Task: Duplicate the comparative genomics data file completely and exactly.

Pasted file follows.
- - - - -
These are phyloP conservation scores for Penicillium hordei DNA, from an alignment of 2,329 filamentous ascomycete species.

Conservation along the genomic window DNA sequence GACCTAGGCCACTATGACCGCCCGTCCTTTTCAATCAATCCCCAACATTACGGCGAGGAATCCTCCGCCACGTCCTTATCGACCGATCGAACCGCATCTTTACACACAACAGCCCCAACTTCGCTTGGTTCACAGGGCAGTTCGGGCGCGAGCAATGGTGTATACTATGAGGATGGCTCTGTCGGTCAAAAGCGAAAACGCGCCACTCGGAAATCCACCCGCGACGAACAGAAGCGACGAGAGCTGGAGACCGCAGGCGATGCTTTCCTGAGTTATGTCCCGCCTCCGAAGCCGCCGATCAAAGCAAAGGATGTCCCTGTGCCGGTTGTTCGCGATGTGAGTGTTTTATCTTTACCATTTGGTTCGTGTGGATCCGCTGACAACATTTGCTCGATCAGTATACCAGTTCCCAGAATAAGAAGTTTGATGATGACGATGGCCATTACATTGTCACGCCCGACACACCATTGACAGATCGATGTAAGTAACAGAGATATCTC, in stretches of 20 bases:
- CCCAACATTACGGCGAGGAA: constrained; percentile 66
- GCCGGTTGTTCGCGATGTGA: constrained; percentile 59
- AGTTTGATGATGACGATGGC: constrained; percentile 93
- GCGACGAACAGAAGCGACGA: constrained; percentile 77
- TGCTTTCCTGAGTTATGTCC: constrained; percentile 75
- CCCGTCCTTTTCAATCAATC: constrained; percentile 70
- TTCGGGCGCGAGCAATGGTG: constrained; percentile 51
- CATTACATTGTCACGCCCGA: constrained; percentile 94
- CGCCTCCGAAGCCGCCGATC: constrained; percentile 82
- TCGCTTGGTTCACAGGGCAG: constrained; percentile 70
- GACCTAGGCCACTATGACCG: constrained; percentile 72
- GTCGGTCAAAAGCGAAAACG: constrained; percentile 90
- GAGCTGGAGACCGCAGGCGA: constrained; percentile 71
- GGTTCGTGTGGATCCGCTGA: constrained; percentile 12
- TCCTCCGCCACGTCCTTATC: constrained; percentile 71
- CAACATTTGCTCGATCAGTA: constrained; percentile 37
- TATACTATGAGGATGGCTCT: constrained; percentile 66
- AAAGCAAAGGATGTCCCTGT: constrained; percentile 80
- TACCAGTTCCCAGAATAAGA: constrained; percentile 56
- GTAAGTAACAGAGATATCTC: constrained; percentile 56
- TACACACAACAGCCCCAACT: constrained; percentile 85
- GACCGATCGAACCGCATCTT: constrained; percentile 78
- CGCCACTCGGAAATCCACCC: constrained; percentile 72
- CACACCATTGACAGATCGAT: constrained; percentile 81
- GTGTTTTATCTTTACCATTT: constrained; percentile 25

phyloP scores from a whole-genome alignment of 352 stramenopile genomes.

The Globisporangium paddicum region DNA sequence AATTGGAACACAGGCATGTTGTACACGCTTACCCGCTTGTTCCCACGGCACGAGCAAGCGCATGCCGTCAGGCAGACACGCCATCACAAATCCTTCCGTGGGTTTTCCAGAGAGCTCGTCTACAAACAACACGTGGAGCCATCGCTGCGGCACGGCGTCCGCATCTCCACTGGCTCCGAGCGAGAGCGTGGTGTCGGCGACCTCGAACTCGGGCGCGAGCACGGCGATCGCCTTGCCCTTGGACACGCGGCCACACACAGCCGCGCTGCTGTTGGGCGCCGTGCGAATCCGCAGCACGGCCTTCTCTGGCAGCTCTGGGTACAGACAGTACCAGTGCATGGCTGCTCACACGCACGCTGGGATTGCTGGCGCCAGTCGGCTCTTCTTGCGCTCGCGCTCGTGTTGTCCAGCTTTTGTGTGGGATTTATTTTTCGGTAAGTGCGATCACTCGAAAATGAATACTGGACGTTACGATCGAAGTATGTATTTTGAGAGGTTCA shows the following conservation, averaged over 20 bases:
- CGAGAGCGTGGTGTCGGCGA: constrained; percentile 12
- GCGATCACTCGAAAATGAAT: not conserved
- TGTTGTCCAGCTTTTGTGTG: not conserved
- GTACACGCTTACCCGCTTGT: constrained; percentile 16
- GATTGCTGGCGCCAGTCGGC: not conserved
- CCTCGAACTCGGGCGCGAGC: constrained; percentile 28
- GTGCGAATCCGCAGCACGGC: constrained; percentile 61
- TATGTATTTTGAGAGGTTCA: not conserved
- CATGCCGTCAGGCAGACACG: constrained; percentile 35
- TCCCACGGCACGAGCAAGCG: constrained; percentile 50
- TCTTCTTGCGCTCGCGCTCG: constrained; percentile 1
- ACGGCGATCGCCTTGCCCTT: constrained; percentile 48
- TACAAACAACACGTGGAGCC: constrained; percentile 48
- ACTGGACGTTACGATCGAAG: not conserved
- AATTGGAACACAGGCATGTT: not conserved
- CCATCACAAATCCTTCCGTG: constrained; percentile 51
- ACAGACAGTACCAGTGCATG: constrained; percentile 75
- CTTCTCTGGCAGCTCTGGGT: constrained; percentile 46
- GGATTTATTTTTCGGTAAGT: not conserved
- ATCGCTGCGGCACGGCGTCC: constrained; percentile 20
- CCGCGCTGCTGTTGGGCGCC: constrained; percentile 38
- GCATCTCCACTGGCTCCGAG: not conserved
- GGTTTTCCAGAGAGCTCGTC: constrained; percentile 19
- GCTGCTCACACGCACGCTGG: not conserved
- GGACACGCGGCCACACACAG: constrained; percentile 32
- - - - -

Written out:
These are phyloP conservation scores for Penicillium hordei DNA, from an alignment of 2,329 filamentous ascomycete species.

Conservation along the genomic window DNA sequence GACCTAGGCCACTATGACCGCCCGTCCTTTTCAATCAATCCCCAACATTACGGCGAGGAATCCTCCGCCACGTCCTTATCGACCGATCGAACCGCATCTTTACACACAACAGCCCCAACTTCGCTTGGTTCACAGGGCAGTTCGGGCGCGAGCAATGGTGTATACTATGAGGATGGCTCTGTCGGTCAAAAGCGAAAACGCGCCACTCGGAAATCCACCCGCGACGAACAGAAGCGACGAGAGCTGGAGACCGCAGGCGATGCTTTCCTGAGTTATGTCCCGCCTCCGAAGCCGCCGATCAAAGCAAAGGATGTCCCTGTGCCGGTTGTTCGCGATGTGAGTGTTTTATCTTTACCATTTGGTTCGTGTGGATCCGCTGACAACATTTGCTCGATCAGTATACCAGTTCCCAGAATAAGAAGTTTGATGATGACGATGGCCATTACATTGTCACGCCCGACACACCATTGACAGATCGATGTAAGTAACAGAGATATCTC, in stretches of 20 bases:
- CCCAACATTACGGCGAGGAA: constrained; percentile 66
- GCCGGTTGTTCGCGATGTGA: constrained; percentile 59
- AGTTTGATGATGACGATGGC: constrained; percentile 93
- GCGACGAACAGAAGCGACGA: constrained; percentile 77
- TGCTTTCCTGAGTTATGTCC: constrained; percentile 75
- CCCGTCCTTTTCAATCAATC: constrained; percentile 70
- TTCGGGCGCGAGCAATGGTG: constrained; percentile 51
- CATTACATTGTCACGCCCGA: constrained; percentile 94
- CGCCTCCGAAGCCGCCGATC: constrained; percentile 82
- TCGCTTGGTTCACAGGGCAG: constrained; percentile 70
- GACCTAGGCCACTATGACCG: constrained; percentile 72
- GTCGGTCAAAAGCGAAAACG: constrained; percentile 90
- GAGCTGGAGACCGCAGGCGA: constrained; percentile 71
- GGTTCGTGTGGATCCGCTGA: constrained; percentile 12
- TCCTCCGCCACGTCCTTATC: constrained; percentile 71
- CAACATTTGCTCGATCAGTA: constrained; percentile 37
- TATACTATGAGGATGGCTCT: constrained; percentile 66
- AAAGCAAAGGATGTCCCTGT: constrained; percentile 80
- TACCAGTTCCCAGAATAAGA: constrained; percentile 56
- GTAAGTAACAGAGATATCTC: constrained; percentile 56
- TACACACAACAGCCCCAACT: constrained; percentile 85
- GACCGATCGAACCGCATCTT: constrained; percentile 78
- CGCCACTCGGAAATCCACCC: constrained; percentile 72
- CACACCATTGACAGATCGAT: constrained; percentile 81
- GTGTTTTATCTTTACCATTT: constrained; percentile 25

phyloP scores from a whole-genome alignment of 352 stramenopile genomes.

The Globisporangium paddicum region DNA sequence AATTGGAACACAGGCATGTTGTACACGCTTACCCGCTTGTTCCCACGGCACGAGCAAGCGCATGCCGTCAGGCAGACACGCCATCACAAATCCTTCCGTGGGTTTTCCAGAGAGCTCGTCTACAAACAACACGTGGAGCCATCGCTGCGGCACGGCGTCCGCATCTCCACTGGCTCCGAGCGAGAGCGTGGTGTCGGCGACCTCGAACTCGGGCGCGAGCACGGCGATCGCCTTGCCCTTGGACACGCGGCCACACACAGCCGCGCTGCTGTTGGGCGCCGTGCGAATCCGCAGCACGGCCTTCTCTGGCAGCTCTGGGTACAGACAGTACCAGTGCATGGCTGCTCACACGCACGCTGGGATTGCTGGCGCCAGTCGGCTCTTCTTGCGCTCGCGCTCGTGTTGTCCAGCTTTTGTGTGGGATTTATTTTTCGGTAAGTGCGATCACTCGAAAATGAATACTGGACGTTACGATCGAAGTATGTATTTTGAGAGGTTCA shows the following conservation, averaged over 20 bases:
- CGAGAGCGTGGTGTCGGCGA: constrained; percentile 12
- GCGATCACTCGAAAATGAAT: not conserved
- TGTTGTCCAGCTTTTGTGTG: not conserved
- GTACACGCTTACCCGCTTGT: constrained; percentile 16
- GATTGCTGGCGCCAGTCGGC: not conserved
- CCTCGAACTCGGGCGCGAGC: constrained; percentile 28
- GTGCGAATCCGCAGCACGGC: constrained; percentile 61
- TATGTATTTTGAGAGGTTCA: not conserved
- CATGCCGTCAGGCAGACACG: constrained; percentile 35
- TCCCACGGCACGAGCAAGCG: constrained; percentile 50
- TCTTCTTGCGCTCGCGCTCG: constrained; percentile 1
- ACGGCGATCGCCTTGCCCTT: constrained; percentile 48
- TACAAACAACACGTGGAGCC: constrained; percentile 48
- ACTGGACGTTACGATCGAAG: not conserved
- AATTGGAACACAGGCATGTT: not conserved
- CCATCACAAATCCTTCCGTG: constrained; percentile 51
- ACAGACAGTACCAGTGCATG: constrained; percentile 75
- CTTCTCTGGCAGCTCTGGGT: constrained; percentile 46
- GGATTTATTTTTCGGTAAGT: not conserved
- ATCGCTGCGGCACGGCGTCC: constrained; percentile 20
- CCGCGCTGCTGTTGGGCGCC: constrained; percentile 38
- GCATCTCCACTGGCTCCGAG: not conserved
- GGTTTTCCAGAGAGCTCGTC: constrained; percentile 19
- GCTGCTCACACGCACGCTGG: not conserved
- GGACACGCGGCCACACACAG: constrained; percentile 32